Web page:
Why they could win it all: It's never wise to count out the Rays. Despite a litany of injuries to key contributors, Tampa Bay is back in the postseason for a fourth consecutive year. The lineup is resilient and the pitching remains strong, especially with the much-welcomed return of Tyler Glasnow. If Randy Arozarena and Wander Franco can carry the offense to complement the pitching, the Rays could find themselves in the World Series for the second time in three years.
Biggest weakness: The Rays were an average offensive team during the regular season. They don't hit many home runs and struggled to score as they fell in the standings during September. Getting Yandy Diaz back in the lineup consistently is also a huge question mark. Diaz struggled to stay on the field at the end of the season due to a shoulder injury, and any absence or limitation during the postseason would leave an already suspect lineup even more vulnerable.
11. Cleveland Guardians
Why they could win it all: A scrappy lineup built around putting the ball in play and not striking out can be a winning formula. The Guardians led MLB in contact and strikeout rates during the regular season. The lineup isn't overflowing with star power but will make life difficult for opposing pitchers. Cleveland also has a trio of talented starters to go with a lockdown back end of the bullpen. If the offense can score enough runs, the likes of Shane Bieber, Triston McKenzie, Cal Quantrill, James Karinchak, and Emmanuel Clase are more than capable of protecting a lead.
Biggest weakness: For as good as the Guardians are at putting the ball in play, the lineup is still fairly pedestrian on the whole. Cleveland was 29th during the regular season in home runs, and an inability to come up with a big blow with men on base could be a real knock to their chances of going on a deep run.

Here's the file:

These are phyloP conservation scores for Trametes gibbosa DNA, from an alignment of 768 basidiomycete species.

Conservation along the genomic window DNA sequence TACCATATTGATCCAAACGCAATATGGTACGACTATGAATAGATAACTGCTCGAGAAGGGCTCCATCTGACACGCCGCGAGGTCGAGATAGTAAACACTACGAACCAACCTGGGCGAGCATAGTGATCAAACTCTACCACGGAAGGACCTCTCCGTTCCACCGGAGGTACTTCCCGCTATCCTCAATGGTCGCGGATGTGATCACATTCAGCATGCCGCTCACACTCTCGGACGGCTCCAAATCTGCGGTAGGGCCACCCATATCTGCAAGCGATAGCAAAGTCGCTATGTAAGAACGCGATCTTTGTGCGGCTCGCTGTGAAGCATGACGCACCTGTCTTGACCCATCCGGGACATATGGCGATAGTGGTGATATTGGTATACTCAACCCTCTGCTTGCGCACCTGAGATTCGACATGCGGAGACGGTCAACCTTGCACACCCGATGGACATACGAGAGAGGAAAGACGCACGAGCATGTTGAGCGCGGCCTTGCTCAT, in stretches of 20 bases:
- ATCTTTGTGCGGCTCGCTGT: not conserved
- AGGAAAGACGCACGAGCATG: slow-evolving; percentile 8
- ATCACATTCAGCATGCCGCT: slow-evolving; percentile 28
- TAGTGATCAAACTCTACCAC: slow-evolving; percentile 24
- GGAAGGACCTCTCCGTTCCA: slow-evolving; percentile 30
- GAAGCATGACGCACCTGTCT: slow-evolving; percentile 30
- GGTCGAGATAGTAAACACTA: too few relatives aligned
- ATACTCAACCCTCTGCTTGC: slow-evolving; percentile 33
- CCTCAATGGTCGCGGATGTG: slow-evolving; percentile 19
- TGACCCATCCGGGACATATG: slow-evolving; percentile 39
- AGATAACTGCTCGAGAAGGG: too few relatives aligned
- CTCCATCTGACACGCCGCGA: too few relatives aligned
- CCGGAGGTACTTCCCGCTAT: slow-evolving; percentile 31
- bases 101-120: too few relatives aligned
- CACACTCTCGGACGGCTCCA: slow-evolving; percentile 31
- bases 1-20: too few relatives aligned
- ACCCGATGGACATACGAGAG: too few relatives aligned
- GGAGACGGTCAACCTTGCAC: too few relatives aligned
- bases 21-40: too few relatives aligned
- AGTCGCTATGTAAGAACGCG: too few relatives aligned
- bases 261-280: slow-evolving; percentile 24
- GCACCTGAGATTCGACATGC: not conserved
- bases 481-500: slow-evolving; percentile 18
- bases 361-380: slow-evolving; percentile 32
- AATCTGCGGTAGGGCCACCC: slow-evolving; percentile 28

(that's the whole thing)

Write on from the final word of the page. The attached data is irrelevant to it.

12. Philadelphia Phillies
Why they could win it all: Philadelphia has the horses on offense that could really do some damage if they all play to their potential. Reigning NL MVP Bryce Harper is set to make his first postseason appearance since 2017. Outside of a strong 2014 playoff campaign, Harper has struggled to find his form and will be champing at the bit to make an impact in meaningful games. A lineup led by Harper, Kyle Schwarber, Rhys Hoskins, and J.T. Realmuto is talented enough to make life miserable for any opponent. With Aaron Nola, Zack Wheeler, and Ranger Suarez atop the rotation, the Phillies can match up with most NL contenders.
Biggest weakness: The Phillies could really use the Nick Castellanos they thought they were getting when they signed off on a lucrative five-year contract in free agency; Castellanos struggled to the worst offensive season of his career. The bullpen is another area of concern, as is often the case in Philadelphia. Phillies relievers ranked in the bottom 10 in ERA and BB/9. If interim manager Rob Thomson can't find more consistent relief work, the Phillies will likely have a hard time making much noise.